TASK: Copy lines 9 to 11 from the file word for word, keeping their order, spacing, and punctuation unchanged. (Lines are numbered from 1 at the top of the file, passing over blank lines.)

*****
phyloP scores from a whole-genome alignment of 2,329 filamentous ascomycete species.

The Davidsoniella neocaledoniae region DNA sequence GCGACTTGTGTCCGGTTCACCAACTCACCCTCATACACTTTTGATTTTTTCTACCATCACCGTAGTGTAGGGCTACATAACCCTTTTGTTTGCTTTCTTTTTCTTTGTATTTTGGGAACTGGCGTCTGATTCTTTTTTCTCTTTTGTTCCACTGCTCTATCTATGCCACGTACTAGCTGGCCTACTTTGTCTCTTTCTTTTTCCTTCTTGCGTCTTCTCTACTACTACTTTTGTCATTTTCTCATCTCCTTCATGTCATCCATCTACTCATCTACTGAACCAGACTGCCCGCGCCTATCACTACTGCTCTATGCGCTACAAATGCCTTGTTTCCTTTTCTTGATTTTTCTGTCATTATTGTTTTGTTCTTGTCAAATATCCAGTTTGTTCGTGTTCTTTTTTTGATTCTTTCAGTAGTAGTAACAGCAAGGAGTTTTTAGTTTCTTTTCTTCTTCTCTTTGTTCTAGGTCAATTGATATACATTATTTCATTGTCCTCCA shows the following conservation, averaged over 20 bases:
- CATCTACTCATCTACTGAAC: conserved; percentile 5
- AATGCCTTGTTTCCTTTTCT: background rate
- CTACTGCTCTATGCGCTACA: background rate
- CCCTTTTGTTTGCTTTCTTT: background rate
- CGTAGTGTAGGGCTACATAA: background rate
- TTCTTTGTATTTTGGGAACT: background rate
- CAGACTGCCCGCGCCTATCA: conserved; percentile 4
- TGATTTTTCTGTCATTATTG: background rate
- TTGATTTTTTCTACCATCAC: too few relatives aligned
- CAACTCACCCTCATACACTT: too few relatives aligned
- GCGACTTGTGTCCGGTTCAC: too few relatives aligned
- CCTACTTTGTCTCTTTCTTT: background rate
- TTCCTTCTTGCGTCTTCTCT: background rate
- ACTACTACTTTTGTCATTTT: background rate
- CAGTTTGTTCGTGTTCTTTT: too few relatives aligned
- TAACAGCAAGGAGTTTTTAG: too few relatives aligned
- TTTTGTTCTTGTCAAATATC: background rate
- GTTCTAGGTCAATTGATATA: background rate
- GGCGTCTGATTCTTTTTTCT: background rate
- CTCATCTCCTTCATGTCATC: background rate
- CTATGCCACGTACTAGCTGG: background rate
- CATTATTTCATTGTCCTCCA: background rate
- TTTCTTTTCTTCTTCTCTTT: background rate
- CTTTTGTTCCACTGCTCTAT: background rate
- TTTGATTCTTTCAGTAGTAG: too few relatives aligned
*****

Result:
- CAGACTGCCCGCGCCTATCA: conserved; percentile 4
- TGATTTTTCTGTCATTATTG: background rate
- TTGATTTTTTCTACCATCAC: too few relatives aligned